With high and noble aims, and a con?cious integrity of soul, he met death bravely, committing his spirit to the merciful Redeemer.
"It is not death to die-- To leave this weary road, And 'mid the brotherhood on high. To be at home with God." [Western Reserve Chronicle, (Warren, OH.) Wednesday, April 22, 1868 - Sub. by Kathy McDaniel]
Lydia A Huff
Lydia A. Huff was born in Peirpont, Ohio, June 14, 1845, and died March 30, 1917.
July 2, 1863, she was united in marriage to Chauncey Hopkins. To this union were born eight children, four of whom preceded her to the great beyond in childhood. The remaining four are: Orville J. of Avon; Arthur Wilmont and Esther M. of this city; and Sherman B. of Tyler, Montana. Besides these, one brother, one half-brother, one half sister, ten grandchildren and one great grandchild, are mourning her demise.
Mrs. Hopkins was for twenty-five years a member of the Baptist Church and also a charter member of the W. R. C. in which she was an active worker.
Funeral services were held on Sunday, April 1, 1917, conducted by Rev. Scott at the home of her son, A.W. Hopkins at 1:30. Pall bearers were Val Hopkins, Jim Hopkins, Ed Hopkins, Otto Swale, Allen Taylor and Harley Kinney, grandsons and grandnephews. The song service was beautifully rendered by Mrs. D.C. Collins. The interment was in the Greenwood cemetery.
CARD OF THANKS - We desire to express our sincere appreciation to the many friends and neighbors for their helpfulness in our hour of affliction. The beautiful floral offerings, the songs and the comforting sermon all helped to lighten the burden of sorrow. A.W. Hopkins and family; O.J. Hopkins and family; S.B. Hopkins and family; Mrs. John Pfisterer
[Unknown newspaper, c. March/April 1917 - Sub. by Kate Watson]
Sarah Ann Huff
NEARLY 97 YEARS OLD Was Mrs. Sarah Ann Huff, of Hartsgrove, who Died on Aug. 6- Remains Buried in Chardon.
Sarah Ann Slater was born in Guilford, VT., Nov. 12, 1812. She was married to John McArthur on Dec. 29, 1836. They had three children - Earl P., Ellen and John Byron. Left a widow in 1843, she was married to James Robison Huff on June 21, 1846. They had two children - James and Juletta. She was again left a widow in 1876. In her later years she was a patient sufferer, being confined to a wheelchair for nearly four years, until on the evening of Aug. 6, 1909, the "Death angel came and kissed her lip" and she flew away. Mrs. Huff was a sincere Christian since her early childhood; her membership being in the Methodist Church until September, 1891, when she united with the Church of Christ at Hartsgrove, where she died. She leaves four children, 17 grandchildren and 21 great grandchildren to mourn her loss.
The funeral was held Monday, at 10:30 a.m. at the late home of the deceased, Rev. H.H. Elwinger officiating. The remains were brought to Chardon for interment beside one of her husbands. [Unknown newspaper, c. Aug 1909 - Sub. by Kate Watson]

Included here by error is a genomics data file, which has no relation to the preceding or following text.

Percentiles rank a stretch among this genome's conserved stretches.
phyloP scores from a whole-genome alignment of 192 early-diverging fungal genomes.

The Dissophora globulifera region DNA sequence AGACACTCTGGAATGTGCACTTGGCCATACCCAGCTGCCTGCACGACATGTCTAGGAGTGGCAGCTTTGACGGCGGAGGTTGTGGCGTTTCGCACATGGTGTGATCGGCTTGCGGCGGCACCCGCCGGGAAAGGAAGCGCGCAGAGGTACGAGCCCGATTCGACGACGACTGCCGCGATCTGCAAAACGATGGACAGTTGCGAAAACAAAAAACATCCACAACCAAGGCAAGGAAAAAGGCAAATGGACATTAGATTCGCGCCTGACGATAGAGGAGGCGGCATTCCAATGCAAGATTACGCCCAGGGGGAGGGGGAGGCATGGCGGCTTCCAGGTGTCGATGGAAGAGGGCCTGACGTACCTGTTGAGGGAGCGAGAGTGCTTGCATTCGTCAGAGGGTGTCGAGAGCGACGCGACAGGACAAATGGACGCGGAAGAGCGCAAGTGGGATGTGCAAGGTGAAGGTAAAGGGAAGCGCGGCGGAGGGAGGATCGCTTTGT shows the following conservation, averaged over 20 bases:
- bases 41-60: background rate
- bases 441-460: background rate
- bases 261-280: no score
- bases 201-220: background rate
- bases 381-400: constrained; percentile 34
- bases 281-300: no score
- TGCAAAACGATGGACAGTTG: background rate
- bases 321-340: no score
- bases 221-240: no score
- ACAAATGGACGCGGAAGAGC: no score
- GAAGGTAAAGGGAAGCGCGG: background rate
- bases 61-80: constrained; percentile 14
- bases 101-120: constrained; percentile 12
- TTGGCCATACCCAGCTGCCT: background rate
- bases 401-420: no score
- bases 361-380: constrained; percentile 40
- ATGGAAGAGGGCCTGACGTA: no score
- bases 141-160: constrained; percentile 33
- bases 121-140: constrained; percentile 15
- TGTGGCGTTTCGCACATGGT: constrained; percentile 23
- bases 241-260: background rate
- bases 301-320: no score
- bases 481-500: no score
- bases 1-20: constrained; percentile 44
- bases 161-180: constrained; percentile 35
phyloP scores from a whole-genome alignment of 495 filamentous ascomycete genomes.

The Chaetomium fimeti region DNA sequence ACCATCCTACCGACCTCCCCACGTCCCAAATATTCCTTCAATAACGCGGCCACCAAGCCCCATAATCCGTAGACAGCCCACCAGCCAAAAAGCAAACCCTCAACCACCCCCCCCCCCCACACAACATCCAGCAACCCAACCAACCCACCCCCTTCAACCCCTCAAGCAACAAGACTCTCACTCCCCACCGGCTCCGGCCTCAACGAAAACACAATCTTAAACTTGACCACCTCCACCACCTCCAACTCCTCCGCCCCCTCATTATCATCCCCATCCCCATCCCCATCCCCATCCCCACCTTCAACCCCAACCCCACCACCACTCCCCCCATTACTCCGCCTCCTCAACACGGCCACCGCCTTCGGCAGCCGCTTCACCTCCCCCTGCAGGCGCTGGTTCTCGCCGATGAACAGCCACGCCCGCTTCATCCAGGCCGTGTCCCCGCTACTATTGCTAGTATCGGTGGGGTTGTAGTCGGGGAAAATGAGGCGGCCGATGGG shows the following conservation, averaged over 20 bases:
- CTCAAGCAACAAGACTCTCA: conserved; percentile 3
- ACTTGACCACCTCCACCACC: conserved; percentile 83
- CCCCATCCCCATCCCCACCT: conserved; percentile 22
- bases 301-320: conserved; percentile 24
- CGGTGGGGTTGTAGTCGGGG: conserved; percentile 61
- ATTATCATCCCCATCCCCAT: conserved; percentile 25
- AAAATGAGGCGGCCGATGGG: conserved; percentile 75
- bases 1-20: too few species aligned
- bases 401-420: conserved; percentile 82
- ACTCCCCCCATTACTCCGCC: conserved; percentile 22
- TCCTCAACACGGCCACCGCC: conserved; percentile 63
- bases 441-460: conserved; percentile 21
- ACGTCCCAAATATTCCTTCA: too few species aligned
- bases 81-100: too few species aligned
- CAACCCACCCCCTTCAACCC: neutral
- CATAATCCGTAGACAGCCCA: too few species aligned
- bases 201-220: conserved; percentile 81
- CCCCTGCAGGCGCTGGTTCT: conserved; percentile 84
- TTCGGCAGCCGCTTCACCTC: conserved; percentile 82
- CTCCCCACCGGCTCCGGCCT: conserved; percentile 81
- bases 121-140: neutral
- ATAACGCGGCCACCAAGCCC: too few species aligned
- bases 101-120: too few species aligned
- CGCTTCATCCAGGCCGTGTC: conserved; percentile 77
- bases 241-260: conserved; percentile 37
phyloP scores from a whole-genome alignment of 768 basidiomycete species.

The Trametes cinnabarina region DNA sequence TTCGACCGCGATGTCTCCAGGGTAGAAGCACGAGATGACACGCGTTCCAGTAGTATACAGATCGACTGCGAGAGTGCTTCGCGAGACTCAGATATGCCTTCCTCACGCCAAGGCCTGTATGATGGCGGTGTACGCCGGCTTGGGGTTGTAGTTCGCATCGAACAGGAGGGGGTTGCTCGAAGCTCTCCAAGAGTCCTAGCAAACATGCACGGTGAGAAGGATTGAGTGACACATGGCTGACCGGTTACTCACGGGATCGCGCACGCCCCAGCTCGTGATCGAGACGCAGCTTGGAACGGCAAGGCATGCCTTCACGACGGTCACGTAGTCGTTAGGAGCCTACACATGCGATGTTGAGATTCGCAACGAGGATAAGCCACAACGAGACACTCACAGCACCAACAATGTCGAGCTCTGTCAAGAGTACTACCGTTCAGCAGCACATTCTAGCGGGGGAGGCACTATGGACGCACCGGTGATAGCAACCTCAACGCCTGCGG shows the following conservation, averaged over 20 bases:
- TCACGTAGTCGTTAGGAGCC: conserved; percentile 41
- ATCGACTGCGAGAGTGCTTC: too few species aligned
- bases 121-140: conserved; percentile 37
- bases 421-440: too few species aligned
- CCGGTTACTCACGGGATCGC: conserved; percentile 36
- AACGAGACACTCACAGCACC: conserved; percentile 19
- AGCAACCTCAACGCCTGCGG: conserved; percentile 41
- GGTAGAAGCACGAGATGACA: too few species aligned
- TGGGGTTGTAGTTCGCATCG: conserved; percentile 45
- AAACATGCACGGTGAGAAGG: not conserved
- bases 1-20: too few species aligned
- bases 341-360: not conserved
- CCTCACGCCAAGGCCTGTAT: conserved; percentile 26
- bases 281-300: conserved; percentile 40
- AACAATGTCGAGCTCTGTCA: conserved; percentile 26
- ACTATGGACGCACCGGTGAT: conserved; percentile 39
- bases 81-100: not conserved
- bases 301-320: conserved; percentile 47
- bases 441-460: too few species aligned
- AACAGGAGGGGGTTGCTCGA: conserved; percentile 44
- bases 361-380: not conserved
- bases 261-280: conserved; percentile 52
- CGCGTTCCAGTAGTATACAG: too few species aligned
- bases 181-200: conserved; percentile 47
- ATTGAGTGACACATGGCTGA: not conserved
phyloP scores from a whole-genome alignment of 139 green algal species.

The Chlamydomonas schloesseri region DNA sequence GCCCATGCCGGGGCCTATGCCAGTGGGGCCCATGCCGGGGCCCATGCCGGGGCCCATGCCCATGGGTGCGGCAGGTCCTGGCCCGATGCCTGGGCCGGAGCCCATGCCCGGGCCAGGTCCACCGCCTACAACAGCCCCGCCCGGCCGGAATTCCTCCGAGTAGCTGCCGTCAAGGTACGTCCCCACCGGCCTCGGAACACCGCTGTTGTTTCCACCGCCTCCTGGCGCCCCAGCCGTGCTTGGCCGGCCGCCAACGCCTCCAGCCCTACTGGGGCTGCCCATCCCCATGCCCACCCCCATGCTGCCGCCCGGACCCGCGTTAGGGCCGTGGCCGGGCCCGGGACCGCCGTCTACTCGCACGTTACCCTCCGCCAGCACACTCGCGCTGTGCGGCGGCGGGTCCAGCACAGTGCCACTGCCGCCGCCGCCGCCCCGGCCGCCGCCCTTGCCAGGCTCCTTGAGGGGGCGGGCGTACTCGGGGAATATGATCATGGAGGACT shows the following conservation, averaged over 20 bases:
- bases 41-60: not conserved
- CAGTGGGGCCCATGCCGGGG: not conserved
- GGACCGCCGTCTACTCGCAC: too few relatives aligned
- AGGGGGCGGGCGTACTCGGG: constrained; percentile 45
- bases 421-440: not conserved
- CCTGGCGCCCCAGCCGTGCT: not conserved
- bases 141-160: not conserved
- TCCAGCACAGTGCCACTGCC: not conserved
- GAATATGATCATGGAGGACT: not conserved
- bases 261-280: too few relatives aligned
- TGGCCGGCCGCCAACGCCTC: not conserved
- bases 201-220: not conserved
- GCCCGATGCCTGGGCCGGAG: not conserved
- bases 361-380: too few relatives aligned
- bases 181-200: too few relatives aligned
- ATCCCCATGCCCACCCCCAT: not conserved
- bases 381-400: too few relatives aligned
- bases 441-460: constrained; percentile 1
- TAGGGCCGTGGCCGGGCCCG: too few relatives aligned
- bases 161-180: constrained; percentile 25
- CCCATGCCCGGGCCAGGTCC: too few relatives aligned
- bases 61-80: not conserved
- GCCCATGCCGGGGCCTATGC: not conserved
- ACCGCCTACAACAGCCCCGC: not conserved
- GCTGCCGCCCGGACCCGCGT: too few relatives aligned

Carrie R. Humphreys
DEATHS. --In West Williamsfield, April 10, 1868, of Typhus Fever, Miss Carrie R. Humphreys in the 20th year of her age.
We thought Spring had come with its many joys and felt and when sad when cold storms and snow came and covered the earth from our view; but Oh sadder yet when one just in the spring of life, was suddenly snatched from us and we had to bury her beautiful form beneath the snow covered ground. God has assured us that Spring will come and that the dead shall rise again. A.F.B. [Western Reserve Chronicle, (Warren, OH.) Wednesday, April 22, 1868 - Sub. by Kathy McDaniel]
Mrs. H. F. Hunt
Geneva, Mar 9 - Mrs. H. F. Hunt, 70, who was struck by a New York Central engine, while she was walking on the railroad track, died in the hospital here today. [Plain Dealer, Mar 10, 1918]
Melville B. Kingsbury
Ashtabula, Mar 9 - Melville B. Kingsbury, 76, died last night at the home of a relative here. [Plain Dealer, Mar 10, 1918]
Ashtabula, May 8 - Mrs. Anna Linkerson is dead at her home here. [Plain Dealer, May 9, 1918]
Kathryn J. Lyons
Ashtabula, May 8 - Kathryn J. Lyons, daughter of Mr. and Mrs. L. B. Lyons, is dead. [Plain Dealer, May 9, 1918]
Henry D. Massena
Ashtabula, Dec 9- Henry D. Massena, 62, former local meat dealer, died in the General hospital today after a short illness. He was one of Astabula's best known citizens. His body will be taken to Cleveland for cremation. [Cleveland Plain Dealer Dec 10, 1916]
W. S. McKinnon
State Treasurer W. S. McKinnon died at four o'clock this morning at his home here. He was removed from Columbus several days ago with little hope. During the summer he went to Europe, but his health was not benefited. Stomach trouble and a complication of diseases caused the death. [Lima Daily News Nov 17, 1908 - sub by L. Dietz]